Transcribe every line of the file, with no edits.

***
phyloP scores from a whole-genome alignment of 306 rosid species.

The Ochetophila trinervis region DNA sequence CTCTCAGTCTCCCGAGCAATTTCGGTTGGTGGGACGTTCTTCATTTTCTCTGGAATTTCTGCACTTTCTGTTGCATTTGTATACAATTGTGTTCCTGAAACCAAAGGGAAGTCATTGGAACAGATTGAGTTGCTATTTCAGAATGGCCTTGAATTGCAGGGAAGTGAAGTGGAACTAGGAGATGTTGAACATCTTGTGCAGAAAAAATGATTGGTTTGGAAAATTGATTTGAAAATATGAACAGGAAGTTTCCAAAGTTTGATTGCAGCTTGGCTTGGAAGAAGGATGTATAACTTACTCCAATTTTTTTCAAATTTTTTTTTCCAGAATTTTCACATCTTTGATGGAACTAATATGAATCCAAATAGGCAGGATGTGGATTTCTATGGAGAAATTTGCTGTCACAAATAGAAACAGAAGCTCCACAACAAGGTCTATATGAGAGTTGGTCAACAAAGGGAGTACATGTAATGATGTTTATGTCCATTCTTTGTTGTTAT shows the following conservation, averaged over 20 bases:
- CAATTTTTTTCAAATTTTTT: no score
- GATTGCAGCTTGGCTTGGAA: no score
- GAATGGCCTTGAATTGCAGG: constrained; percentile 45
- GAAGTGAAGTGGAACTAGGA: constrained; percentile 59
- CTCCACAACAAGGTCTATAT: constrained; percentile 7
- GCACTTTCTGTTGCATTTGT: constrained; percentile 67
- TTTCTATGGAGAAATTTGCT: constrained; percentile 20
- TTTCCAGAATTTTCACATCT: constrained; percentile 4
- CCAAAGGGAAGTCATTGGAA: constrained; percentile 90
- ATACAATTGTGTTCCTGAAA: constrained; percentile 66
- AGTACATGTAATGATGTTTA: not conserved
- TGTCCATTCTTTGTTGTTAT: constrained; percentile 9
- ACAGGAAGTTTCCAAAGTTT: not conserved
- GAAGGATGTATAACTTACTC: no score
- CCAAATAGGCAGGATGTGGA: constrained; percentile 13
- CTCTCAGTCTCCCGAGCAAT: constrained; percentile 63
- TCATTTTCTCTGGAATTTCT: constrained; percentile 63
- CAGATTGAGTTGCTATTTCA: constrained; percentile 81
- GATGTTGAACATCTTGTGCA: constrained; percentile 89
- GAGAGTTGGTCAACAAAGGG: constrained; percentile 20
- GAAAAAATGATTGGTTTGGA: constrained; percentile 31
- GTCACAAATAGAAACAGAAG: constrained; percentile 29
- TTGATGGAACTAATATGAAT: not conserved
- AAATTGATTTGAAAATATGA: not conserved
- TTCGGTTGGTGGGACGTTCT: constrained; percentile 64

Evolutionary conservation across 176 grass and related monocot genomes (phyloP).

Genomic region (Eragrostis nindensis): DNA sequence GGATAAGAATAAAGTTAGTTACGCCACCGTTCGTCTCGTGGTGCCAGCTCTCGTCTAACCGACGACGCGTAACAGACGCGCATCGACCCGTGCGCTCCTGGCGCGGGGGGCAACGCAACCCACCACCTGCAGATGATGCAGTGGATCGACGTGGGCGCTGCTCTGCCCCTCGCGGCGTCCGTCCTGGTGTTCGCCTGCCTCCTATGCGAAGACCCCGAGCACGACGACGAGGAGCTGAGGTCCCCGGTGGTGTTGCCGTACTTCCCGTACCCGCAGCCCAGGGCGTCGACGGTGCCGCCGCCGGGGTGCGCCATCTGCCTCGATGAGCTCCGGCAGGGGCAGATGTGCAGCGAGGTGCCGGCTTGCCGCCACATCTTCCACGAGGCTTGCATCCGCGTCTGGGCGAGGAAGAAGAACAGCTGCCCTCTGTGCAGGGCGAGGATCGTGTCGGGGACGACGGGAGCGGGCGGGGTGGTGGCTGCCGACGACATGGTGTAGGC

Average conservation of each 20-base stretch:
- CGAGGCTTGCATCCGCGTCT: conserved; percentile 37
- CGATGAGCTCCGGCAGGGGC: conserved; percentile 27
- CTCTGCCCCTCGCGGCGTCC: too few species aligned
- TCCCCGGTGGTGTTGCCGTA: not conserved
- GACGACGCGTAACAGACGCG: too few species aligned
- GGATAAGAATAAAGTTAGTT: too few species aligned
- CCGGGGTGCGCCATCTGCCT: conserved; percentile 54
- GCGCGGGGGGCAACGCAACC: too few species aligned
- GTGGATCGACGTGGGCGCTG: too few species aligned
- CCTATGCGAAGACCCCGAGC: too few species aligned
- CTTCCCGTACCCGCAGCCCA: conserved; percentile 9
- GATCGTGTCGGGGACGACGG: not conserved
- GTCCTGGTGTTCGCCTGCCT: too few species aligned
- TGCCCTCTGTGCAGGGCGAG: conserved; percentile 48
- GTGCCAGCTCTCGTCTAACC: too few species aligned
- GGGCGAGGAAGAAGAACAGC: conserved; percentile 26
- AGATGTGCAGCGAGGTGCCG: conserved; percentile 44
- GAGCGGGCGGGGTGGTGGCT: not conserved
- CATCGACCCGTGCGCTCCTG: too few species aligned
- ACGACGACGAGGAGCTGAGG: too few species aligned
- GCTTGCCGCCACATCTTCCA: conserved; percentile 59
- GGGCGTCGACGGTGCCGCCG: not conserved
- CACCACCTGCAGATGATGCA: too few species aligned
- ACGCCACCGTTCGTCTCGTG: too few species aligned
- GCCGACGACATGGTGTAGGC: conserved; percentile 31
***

phyloP scores from a whole-genome alignment of 306 rosid species.

The Ochetophila trinervis region DNA sequence CTCTCAGTCTCCCGAGCAATTTCGGTTGGTGGGACGTTCTTCATTTTCTCTGGAATTTCTGCACTTTCTGTTGCATTTGTATACAATTGTGTTCCTGAAACCAAAGGGAAGTCATTGGAACAGATTGAGTTGCTATTTCAGAATGGCCTTGAATTGCAGGGAAGTGAAGTGGAACTAGGAGATGTTGAACATCTTGTGCAGAAAAAATGATTGGTTTGGAAAATTGATTTGAAAATATGAACAGGAAGTTTCCAAAGTTTGATTGCAGCTTGGCTTGGAAGAAGGATGTATAACTTACTCCAATTTTTTTCAAATTTTTTTTTCCAGAATTTTCACATCTTTGATGGAACTAATATGAATCCAAATAGGCAGGATGTGGATTTCTATGGAGAAATTTGCTGTCACAAATAGAAACAGAAGCTCCACAACAAGGTCTATATGAGAGTTGGTCAACAAAGGGAGTACATGTAATGATGTTTATGTCCATTCTTTGTTGTTAT shows the following conservation, averaged over 20 bases:
- CAATTTTTTTCAAATTTTTT: no score
- GATTGCAGCTTGGCTTGGAA: no score
- GAATGGCCTTGAATTGCAGG: constrained; percentile 45
- GAAGTGAAGTGGAACTAGGA: constrained; percentile 59
- CTCCACAACAAGGTCTATAT: constrained; percentile 7
- GCACTTTCTGTTGCATTTGT: constrained; percentile 67
- TTTCTATGGAGAAATTTGCT: constrained; percentile 20
- TTTCCAGAATTTTCACATCT: constrained; percentile 4
- CCAAAGGGAAGTCATTGGAA: constrained; percentile 90
- ATACAATTGTGTTCCTGAAA: constrained; percentile 66
- AGTACATGTAATGATGTTTA: not conserved
- TGTCCATTCTTTGTTGTTAT: constrained; percentile 9
- ACAGGAAGTTTCCAAAGTTT: not conserved
- GAAGGATGTATAACTTACTC: no score
- CCAAATAGGCAGGATGTGGA: constrained; percentile 13
- CTCTCAGTCTCCCGAGCAAT: constrained; percentile 63
- TCATTTTCTCTGGAATTTCT: constrained; percentile 63
- CAGATTGAGTTGCTATTTCA: constrained; percentile 81
- GATGTTGAACATCTTGTGCA: constrained; percentile 89
- GAGAGTTGGTCAACAAAGGG: constrained; percentile 20
- GAAAAAATGATTGGTTTGGA: constrained; percentile 31
- GTCACAAATAGAAACAGAAG: constrained; percentile 29
- TTGATGGAACTAATATGAAT: not conserved
- AAATTGATTTGAAAATATGA: not conserved
- TTCGGTTGGTGGGACGTTCT: constrained; percentile 64

Evolutionary conservation across 176 grass and related monocot genomes (phyloP).

Genomic region (Eragrostis nindensis): DNA sequence GGATAAGAATAAAGTTAGTTACGCCACCGTTCGTCTCGTGGTGCCAGCTCTCGTCTAACCGACGACGCGTAACAGACGCGCATCGACCCGTGCGCTCCTGGCGCGGGGGGCAACGCAACCCACCACCTGCAGATGATGCAGTGGATCGACGTGGGCGCTGCTCTGCCCCTCGCGGCGTCCGTCCTGGTGTTCGCCTGCCTCCTATGCGAAGACCCCGAGCACGACGACGAGGAGCTGAGGTCCCCGGTGGTGTTGCCGTACTTCCCGTACCCGCAGCCCAGGGCGTCGACGGTGCCGCCGCCGGGGTGCGCCATCTGCCTCGATGAGCTCCGGCAGGGGCAGATGTGCAGCGAGGTGCCGGCTTGCCGCCACATCTTCCACGAGGCTTGCATCCGCGTCTGGGCGAGGAAGAAGAACAGCTGCCCTCTGTGCAGGGCGAGGATCGTGTCGGGGACGACGGGAGCGGGCGGGGTGGTGGCTGCCGACGACATGGTGTAGGC

Average conservation of each 20-base stretch:
- CGAGGCTTGCATCCGCGTCT: conserved; percentile 37
- CGATGAGCTCCGGCAGGGGC: conserved; percentile 27
- CTCTGCCCCTCGCGGCGTCC: too few species aligned
- TCCCCGGTGGTGTTGCCGTA: not conserved
- GACGACGCGTAACAGACGCG: too few species aligned
- GGATAAGAATAAAGTTAGTT: too few species aligned
- CCGGGGTGCGCCATCTGCCT: conserved; percentile 54
- GCGCGGGGGGCAACGCAACC: too few species aligned
- GTGGATCGACGTGGGCGCTG: too few species aligned
- CCTATGCGAAGACCCCGAGC: too few species aligned
- CTTCCCGTACCCGCAGCCCA: conserved; percentile 9
- GATCGTGTCGGGGACGACGG: not conserved
- GTCCTGGTGTTCGCCTGCCT: too few species aligned
- TGCCCTCTGTGCAGGGCGAG: conserved; percentile 48
- GTGCCAGCTCTCGTCTAACC: too few species aligned
- GGGCGAGGAAGAAGAACAGC: conserved; percentile 26
- AGATGTGCAGCGAGGTGCCG: conserved; percentile 44
- GAGCGGGCGGGGTGGTGGCT: not conserved
- CATCGACCCGTGCGCTCCTG: too few species aligned
- ACGACGACGAGGAGCTGAGG: too few species aligned
- GCTTGCCGCCACATCTTCCA: conserved; percentile 59
- GGGCGTCGACGGTGCCGCCG: not conserved
- CACCACCTGCAGATGATGCA: too few species aligned
- ACGCCACCGTTCGTCTCGTG: too few species aligned
- GCCGACGACATGGTGTAGGC: conserved; percentile 31